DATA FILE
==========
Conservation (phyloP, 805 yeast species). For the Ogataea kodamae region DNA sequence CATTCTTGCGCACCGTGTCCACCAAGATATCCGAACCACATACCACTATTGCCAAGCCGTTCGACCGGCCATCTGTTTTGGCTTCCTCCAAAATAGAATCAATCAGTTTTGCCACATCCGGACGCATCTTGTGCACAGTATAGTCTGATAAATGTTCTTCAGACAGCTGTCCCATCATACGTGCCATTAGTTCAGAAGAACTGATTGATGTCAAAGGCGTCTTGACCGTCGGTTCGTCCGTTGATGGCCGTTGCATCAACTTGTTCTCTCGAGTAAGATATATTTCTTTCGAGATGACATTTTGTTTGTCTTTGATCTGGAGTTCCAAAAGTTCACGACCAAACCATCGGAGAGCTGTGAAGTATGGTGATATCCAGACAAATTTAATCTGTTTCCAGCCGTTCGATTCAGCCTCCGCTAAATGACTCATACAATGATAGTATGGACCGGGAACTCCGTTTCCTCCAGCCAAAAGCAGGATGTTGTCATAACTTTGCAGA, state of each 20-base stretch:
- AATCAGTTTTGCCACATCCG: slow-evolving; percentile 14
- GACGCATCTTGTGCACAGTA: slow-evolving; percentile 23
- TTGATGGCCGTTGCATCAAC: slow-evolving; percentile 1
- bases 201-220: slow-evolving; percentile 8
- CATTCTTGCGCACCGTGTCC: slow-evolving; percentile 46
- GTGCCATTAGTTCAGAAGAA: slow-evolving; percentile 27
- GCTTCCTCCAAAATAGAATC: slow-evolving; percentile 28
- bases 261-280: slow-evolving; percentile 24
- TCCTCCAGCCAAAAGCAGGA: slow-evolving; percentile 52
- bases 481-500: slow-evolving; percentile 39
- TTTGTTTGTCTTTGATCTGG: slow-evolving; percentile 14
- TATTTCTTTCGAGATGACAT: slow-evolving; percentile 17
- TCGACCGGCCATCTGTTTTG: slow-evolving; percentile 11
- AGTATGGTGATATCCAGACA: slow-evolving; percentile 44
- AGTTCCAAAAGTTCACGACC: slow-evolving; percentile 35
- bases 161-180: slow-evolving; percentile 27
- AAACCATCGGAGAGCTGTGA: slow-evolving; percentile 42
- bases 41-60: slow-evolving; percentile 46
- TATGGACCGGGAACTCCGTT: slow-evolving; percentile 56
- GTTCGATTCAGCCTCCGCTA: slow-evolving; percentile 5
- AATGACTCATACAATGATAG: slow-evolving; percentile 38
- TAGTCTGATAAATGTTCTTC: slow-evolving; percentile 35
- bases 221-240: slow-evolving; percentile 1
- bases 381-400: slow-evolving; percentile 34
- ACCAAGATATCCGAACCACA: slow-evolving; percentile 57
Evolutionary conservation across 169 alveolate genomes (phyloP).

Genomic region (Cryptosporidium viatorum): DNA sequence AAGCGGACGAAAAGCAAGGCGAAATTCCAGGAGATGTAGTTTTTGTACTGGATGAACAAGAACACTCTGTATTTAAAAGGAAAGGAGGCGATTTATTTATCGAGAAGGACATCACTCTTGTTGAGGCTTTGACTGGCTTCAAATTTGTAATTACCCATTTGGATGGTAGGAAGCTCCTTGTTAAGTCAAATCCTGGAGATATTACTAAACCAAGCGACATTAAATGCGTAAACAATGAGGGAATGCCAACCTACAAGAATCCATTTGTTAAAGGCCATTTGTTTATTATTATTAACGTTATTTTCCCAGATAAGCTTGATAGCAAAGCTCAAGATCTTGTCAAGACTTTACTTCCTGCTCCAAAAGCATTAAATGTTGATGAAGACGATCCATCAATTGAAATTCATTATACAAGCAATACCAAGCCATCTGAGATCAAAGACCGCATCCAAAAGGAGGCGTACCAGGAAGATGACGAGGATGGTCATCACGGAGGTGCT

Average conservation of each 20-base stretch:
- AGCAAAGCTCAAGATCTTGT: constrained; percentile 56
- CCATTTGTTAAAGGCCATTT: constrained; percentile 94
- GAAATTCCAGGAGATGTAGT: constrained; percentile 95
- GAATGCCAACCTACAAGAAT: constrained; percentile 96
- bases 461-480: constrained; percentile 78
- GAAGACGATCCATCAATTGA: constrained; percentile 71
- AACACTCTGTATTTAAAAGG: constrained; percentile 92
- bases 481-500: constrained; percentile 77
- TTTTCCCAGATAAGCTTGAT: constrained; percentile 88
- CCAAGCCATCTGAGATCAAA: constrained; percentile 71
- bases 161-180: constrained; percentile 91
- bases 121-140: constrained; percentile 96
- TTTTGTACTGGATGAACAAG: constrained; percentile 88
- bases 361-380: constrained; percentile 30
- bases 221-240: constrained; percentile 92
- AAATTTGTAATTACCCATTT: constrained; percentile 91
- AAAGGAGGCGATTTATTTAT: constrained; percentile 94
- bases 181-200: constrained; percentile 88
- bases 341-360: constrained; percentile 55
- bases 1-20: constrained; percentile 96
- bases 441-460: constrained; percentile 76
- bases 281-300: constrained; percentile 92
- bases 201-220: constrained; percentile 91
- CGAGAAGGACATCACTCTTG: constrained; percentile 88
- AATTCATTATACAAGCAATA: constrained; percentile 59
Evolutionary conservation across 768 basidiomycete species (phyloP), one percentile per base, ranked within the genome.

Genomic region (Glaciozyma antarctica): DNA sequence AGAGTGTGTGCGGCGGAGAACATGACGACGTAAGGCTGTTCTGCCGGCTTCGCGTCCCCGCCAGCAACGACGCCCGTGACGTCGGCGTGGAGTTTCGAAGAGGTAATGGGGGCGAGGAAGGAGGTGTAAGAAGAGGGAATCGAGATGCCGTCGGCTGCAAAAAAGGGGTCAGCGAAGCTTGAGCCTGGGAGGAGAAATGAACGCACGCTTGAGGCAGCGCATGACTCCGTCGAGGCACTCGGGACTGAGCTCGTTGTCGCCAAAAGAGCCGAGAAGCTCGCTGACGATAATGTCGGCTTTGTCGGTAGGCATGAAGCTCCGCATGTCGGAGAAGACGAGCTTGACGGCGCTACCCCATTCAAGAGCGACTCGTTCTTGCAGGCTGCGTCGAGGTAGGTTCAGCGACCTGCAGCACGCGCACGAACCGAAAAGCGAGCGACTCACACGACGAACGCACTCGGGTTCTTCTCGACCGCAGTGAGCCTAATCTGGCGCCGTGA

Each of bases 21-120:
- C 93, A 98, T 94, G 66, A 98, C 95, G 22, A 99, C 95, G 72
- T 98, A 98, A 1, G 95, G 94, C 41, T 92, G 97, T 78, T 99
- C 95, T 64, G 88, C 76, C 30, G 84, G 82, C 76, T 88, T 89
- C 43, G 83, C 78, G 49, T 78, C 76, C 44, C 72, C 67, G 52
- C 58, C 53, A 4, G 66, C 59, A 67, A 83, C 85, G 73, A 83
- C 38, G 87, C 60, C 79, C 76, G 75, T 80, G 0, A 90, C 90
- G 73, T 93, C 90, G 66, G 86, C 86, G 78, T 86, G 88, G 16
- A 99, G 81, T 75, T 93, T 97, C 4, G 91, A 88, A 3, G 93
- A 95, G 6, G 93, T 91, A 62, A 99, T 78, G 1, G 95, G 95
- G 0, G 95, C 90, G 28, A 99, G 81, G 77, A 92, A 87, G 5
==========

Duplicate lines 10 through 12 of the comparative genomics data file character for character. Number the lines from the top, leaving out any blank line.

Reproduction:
- TCCTCCAGCCAAAAGCAGGA: slow-evolving; percentile 52
- bases 481-500: slow-evolving; percentile 39
- TTTGTTTGTCTTTGATCTGG: slow-evolving; percentile 14